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Course Craftsmen

Meet the crew that brought the Jackson Hole Natural Selection course to life

My left hand was firmly gripped around the old 4Runner’s “oh-shit” handle as we bounced up a service road at Jackson Hole Mountain Resort. Through the smell of a D.O.G. breakfast burrito and the constant chatter of the car and all its contents, Colter Buhler calmly read the day’s horoscopes from the Jackson Hole Daily for all those aboard.

For months this has been the typical commute for the local build crew for Travis Rice’s Natural Selection event. Today is one of the final days for the crew, a project 3+ years in the making. This group, plus many others that I wasn’t able to capture, have been clearing debris, building log flumes, crafting large take-offs and immense landings, and hauling countless feet of lumber up, down, and across the steep slopes of the Moran Face at JHMR. Alongside Travis Rice, they brought to life a vision of natural terrain amplified by human-made features, and it wouldn’t have been possible without their dedication.

Colter Buhler, Mark Landvik, and Bode Merrill working hard. Photos: Ryan Dee

On this cold morning in October the crew was in high spirits as they fought to dismantle the “Flume-X,” a long, roughly-assembled wooden trough. With the aid of gravity, the Flume-X brought the much-needed lumber quickly down the mountain to where they were building. There was an air of excitement and relief that their commitment to the course was coming to an end. They were worn, bruised, and tired but also stoked to have done their part in bringing Natural Selection to life. When asked what feature they most look forward to experiencing this winter, no one could narrow it down to a single structure. The Turtle Shell, Master Blaster, Bode’s Jump, Aircraft Carrier, and many more names get thrown around for the features. All you need to know is that they are all handcrafted and going to be an otherworldly experience with a white blanket of Jackson Hole’s finest.x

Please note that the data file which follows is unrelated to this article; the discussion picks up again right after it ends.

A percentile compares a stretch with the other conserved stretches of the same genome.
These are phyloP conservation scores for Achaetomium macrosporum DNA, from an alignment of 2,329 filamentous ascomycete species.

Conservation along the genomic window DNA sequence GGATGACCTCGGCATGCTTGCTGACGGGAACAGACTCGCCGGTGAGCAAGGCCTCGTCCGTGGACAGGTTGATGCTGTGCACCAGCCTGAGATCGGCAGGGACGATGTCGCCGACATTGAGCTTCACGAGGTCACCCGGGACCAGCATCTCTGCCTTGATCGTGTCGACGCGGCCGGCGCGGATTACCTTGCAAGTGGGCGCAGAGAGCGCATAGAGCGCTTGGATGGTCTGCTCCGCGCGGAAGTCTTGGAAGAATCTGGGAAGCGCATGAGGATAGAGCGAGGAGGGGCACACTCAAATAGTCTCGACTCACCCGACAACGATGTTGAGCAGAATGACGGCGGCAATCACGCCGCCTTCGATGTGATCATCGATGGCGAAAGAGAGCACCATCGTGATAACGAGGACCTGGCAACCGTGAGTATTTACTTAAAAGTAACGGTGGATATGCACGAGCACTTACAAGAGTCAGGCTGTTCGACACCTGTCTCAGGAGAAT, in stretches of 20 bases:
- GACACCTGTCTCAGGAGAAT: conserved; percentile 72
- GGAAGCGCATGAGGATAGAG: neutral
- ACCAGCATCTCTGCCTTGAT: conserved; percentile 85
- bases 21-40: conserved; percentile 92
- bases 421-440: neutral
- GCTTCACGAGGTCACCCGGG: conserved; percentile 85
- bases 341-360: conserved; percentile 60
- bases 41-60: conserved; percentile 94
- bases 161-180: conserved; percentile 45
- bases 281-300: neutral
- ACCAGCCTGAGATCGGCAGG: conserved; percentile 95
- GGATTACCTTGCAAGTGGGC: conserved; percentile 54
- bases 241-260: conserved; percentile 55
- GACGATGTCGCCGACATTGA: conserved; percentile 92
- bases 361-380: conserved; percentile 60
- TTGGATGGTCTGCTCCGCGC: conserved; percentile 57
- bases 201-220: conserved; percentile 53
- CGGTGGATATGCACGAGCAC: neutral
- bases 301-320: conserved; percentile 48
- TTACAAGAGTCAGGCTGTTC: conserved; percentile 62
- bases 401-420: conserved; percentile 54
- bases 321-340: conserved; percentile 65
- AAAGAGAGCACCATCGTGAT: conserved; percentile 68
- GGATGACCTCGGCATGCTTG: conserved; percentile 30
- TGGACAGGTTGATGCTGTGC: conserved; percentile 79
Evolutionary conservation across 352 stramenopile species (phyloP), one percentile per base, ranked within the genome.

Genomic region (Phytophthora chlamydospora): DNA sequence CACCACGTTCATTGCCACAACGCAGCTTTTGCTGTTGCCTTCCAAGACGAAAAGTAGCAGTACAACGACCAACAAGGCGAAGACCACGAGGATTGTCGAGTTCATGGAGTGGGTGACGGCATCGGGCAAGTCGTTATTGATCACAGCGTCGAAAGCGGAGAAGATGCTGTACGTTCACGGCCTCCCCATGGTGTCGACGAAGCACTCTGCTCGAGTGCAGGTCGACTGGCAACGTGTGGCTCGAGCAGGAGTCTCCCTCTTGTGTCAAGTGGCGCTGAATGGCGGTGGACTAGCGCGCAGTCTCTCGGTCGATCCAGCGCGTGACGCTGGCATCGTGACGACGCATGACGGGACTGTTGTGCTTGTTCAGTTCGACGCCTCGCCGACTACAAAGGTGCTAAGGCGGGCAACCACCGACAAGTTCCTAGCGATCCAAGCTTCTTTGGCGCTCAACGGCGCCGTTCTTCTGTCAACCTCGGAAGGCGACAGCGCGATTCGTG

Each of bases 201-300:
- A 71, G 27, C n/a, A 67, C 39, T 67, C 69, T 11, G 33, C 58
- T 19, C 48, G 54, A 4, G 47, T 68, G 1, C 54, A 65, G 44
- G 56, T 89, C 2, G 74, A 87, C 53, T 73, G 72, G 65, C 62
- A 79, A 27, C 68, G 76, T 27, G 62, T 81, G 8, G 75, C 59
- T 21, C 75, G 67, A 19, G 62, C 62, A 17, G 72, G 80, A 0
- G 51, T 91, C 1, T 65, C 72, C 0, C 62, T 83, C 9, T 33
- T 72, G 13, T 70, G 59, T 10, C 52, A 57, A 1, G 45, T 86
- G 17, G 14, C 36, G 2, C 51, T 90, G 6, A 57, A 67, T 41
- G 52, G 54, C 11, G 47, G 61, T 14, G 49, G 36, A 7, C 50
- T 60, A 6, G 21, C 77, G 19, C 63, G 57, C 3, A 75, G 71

So if you run into any of this crew on the mountain this winter or at the bar, make sure to give them some stoke or consider putting their next beer on your tab.

Ryan Dee is a photographer with
a fondness for GIFs. @ryandeecreative

 

Mike McKelvey
Mark Landvik
Colter Buhler

 

The infamous Flume-X. The flume was an ever-expanding operation that was torn down and rebuilt in new positions as features were built further down the slope. Beware of flying lumber!

 

Ranyon D’arge showing a little stoke from his Ewok inspired tower. Ranyon and his crew built a viewing tower out of natural timber for the Natural Selection judges and VIPs to use during the event.

 

Clockwise from bottom: Travis Rice, Kenny Soklowski, and Sage Kotsenburg envisioning a feature. The process of building features relied entirely on what the mountain provided and the lines that the builders imagined.
Kenny Soklowski
Ryan Barbieri
Sam Phillips